Because of this, the website prepares a number of passwords in advance. For example, it will generate the passwords for the current counter value and the 100.
The amount of passwords to predetermine is called the "look-ahead window".
If a code comes in, the website can check if it is one of the next 100 codes. If it is the 50th code of the 100, the website can adjust its counter value by 50 instead of 1.
It's important to update the counter, because this ensures the same code can't be valid twice. Unless it logically occurs again in the look-ahead window, but this is rare thanks to HMAC-SHA1.
If you generate too many codes without telling the website, you and it can run "out of sync". In that case, special steps need to be taken to re-align the counter values.
HMAC-SHA1 is an algorithm that given a key and an input can generate an unpredictable 20-byte number.
It's unpredictable because a small change in the input will generate a completely different 20-byte number.
The 20 bytes HMAC-SHA1 generates must be unpredictable, so that the derived password is very different on every counter increment.
Otherwise, it would be easy to guess the next few passwords if you have seen some previous passwords.
Derive the Password
To derive a password from the 20-byte HMAC-SHA1 the HOTP algorithm defines a "Truncate" process.
It does the following:
- Take the first 4 bits of the 19th number (the last the number), let's call the number "n"
- The result will be a number between 0 and 15
- Take the n'th number of the 20-byte HMAC-SHA1 data, and the three following numbers.
These four numbers combined are the derviced password.
I left a few details out in the above.
Time-Based One-Time Passwords
Next to HOTP there is also "TOTP" (Time-Based One-Time Password).
In this variation, the "counter" value is replaced by the current time (in 30 second intervals).
This is used, for example, by the Google Authenticator app. Which is why that app is continuously generating new codes that expire quickly.
TOTP relies on both your phone and the website knowing the exact time. Typically, the time is kept in sync through an external "Internet Time" service.
The time difference between the website and your phone must be within an acceptable time-window. This is similar to the look-ahead window in HOTP.
Sharing the Key is an important aspect. It has to be shared securely. Google Authenticator does this by letting you scan a "QR-code" which represents the key value.
Sometimes a "hardware-token" is used. Which is a physical device that can show the password. It has the key built in before it is shipped to a customer.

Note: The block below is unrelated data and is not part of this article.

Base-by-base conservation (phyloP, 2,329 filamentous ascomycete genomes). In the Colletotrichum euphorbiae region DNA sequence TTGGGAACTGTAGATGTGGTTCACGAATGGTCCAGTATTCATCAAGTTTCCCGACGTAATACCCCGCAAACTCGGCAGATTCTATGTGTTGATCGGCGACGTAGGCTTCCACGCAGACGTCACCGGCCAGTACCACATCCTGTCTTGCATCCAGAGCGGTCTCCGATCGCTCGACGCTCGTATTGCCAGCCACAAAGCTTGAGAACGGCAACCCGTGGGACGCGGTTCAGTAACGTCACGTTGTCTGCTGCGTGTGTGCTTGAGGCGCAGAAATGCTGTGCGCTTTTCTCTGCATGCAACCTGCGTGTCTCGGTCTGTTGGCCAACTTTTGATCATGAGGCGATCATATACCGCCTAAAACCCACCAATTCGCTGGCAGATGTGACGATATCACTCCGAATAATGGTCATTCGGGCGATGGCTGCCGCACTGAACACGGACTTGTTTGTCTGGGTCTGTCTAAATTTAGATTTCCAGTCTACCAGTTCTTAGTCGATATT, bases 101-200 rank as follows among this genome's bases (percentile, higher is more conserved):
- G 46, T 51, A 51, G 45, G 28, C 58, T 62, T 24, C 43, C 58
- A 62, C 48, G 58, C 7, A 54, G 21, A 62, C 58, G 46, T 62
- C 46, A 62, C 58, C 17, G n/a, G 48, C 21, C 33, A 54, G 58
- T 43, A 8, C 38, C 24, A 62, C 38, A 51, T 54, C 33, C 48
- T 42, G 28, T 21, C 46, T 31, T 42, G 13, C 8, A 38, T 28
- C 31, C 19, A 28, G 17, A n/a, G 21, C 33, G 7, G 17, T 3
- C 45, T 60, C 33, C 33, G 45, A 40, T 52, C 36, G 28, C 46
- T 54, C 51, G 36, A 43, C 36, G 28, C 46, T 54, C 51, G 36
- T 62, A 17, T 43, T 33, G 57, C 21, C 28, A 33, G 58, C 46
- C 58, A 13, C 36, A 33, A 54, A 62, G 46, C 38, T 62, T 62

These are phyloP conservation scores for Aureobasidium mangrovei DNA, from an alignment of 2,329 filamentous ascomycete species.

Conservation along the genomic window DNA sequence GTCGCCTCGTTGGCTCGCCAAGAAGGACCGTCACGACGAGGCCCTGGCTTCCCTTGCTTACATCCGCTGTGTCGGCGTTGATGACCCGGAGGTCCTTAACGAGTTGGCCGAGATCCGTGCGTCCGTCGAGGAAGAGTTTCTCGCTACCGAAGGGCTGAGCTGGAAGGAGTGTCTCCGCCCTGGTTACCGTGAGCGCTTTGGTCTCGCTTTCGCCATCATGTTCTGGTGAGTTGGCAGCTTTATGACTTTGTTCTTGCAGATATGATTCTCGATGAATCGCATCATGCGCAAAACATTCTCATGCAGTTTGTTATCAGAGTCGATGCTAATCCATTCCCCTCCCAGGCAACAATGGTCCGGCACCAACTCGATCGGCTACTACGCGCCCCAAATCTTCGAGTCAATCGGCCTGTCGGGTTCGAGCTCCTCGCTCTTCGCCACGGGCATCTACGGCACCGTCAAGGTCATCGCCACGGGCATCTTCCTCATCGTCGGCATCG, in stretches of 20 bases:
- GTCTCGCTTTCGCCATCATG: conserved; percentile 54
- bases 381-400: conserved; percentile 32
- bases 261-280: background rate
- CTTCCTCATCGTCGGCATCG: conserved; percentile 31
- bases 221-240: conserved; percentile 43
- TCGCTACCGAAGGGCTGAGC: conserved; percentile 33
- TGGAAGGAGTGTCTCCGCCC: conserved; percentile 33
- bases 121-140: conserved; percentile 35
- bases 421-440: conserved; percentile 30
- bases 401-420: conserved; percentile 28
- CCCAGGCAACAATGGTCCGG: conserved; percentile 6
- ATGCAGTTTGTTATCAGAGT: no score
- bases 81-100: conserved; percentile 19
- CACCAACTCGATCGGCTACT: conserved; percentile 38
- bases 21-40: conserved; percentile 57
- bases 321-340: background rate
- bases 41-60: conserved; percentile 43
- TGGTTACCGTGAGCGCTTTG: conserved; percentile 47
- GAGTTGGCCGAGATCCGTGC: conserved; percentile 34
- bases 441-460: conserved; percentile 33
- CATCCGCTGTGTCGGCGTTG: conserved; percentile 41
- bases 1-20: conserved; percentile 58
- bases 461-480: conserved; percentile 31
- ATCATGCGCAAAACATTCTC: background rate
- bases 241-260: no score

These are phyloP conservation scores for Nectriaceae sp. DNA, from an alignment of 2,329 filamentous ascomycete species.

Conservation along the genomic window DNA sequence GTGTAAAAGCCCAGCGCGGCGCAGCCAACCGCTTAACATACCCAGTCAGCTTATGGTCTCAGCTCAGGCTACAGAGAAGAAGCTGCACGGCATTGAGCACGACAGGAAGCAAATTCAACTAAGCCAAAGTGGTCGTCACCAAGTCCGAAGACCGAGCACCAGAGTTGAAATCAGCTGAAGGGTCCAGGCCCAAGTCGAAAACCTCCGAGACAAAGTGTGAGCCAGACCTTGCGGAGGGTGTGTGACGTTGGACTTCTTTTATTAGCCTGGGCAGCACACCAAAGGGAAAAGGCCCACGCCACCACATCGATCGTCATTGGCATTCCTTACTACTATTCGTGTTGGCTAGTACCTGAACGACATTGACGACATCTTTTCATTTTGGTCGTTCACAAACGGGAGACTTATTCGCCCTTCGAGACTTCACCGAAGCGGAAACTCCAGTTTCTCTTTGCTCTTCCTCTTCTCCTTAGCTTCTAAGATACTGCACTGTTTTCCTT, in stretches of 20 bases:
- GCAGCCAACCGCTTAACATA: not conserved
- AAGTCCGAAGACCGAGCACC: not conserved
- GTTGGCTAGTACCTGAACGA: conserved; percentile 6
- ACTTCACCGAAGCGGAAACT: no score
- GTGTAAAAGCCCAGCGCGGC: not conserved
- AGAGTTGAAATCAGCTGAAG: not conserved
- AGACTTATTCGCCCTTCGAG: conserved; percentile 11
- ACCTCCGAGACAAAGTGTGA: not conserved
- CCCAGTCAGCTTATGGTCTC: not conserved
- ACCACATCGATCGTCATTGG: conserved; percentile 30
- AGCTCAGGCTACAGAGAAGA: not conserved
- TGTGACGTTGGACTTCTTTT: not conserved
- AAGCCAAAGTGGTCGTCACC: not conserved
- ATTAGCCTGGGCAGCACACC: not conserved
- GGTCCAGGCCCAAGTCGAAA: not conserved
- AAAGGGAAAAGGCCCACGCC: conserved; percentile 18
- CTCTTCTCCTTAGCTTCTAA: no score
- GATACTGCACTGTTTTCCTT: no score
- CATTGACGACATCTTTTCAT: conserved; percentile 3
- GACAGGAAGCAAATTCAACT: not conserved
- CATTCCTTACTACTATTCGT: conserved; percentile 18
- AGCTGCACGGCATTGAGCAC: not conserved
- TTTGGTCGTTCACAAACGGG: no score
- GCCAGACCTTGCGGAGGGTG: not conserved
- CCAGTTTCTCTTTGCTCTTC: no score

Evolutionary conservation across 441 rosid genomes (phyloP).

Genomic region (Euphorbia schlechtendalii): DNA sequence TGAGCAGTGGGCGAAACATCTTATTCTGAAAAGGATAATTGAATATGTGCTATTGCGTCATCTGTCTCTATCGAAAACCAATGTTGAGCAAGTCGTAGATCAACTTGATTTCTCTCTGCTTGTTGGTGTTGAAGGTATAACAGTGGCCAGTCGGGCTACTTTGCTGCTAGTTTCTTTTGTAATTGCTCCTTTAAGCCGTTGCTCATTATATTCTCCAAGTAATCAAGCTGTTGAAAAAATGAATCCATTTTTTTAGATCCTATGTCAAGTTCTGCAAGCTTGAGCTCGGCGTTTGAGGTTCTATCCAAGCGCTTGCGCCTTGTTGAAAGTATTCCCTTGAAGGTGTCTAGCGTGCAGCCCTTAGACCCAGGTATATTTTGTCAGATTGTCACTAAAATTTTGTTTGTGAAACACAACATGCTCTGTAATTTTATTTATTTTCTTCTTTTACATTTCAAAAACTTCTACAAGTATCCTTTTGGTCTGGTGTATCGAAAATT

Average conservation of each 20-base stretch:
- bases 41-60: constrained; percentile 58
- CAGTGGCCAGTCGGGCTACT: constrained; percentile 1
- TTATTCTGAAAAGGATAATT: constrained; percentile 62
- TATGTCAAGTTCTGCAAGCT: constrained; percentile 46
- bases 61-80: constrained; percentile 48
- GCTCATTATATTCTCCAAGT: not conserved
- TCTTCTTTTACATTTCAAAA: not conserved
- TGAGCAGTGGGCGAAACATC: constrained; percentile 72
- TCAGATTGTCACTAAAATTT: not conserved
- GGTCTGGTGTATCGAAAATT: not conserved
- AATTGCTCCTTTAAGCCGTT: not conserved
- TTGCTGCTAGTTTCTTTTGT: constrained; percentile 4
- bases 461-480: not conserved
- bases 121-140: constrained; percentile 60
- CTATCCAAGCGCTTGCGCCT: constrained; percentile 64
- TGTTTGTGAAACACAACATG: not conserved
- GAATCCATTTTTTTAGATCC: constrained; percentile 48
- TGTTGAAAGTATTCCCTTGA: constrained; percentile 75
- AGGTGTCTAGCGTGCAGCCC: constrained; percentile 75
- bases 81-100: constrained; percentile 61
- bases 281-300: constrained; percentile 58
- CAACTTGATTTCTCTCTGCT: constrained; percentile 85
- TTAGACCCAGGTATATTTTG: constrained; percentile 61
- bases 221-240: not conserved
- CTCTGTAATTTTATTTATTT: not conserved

This is used a lot to log in to corporate networks or VPN's (Virtual Private Networks). An example is "RSA SecurID".
I didn't explain how this algorithm works. I do not feel it is that important here. Although it is interesting by itself.
It uses a hashing algorithm (SHA1) to "sign" data using a known "key".
There are a lot of security considerations:
- The key must remain a secret
- SMS messages with the One-Time Password could be intercepted
- The longer the password, the more secure it is
As a side-way, car-keys that let you open a car by clicking a button on the key sometimes work in a similar way.
When you click the button, a password is generated and sent to the car. The car knows the next passwords to expect and checks if its valid.
It may not be exactly HOTP or TOTP, but it's possibly something like that.
I've heard that if you press you car-key button enough times while out of range of the car you can overrun the look-ahead window, rendering your key useless. I haven't tried.
I don't know the details, so it could be some cars use other mechanisms.
Banks, in Belgium at least, all use a system where a user is provided with "challenges" they have to enter into a small calculator-like machine.
The challenge in combination with the chip-card and pin-code results in a response that is sent to the bank.
This works differently, it uses public-private key pairs as opposed to a shared-key.
The One-Time Passwords may seem like magical telepathy. But when you look under the hood, it can make sense.
The way it works:
- Client and server share a "key" and a "counter" value
- Each "key" and "counter" pair results in a hard to predict password
- The server knows the next x number of passwords to expect for the current counter value
- The client sends a password it just generated, and increments its local counter
- If one of the expected passwords, the server also updates its own counter to match the local counter
A variant exists where the counter is replaced with a time value.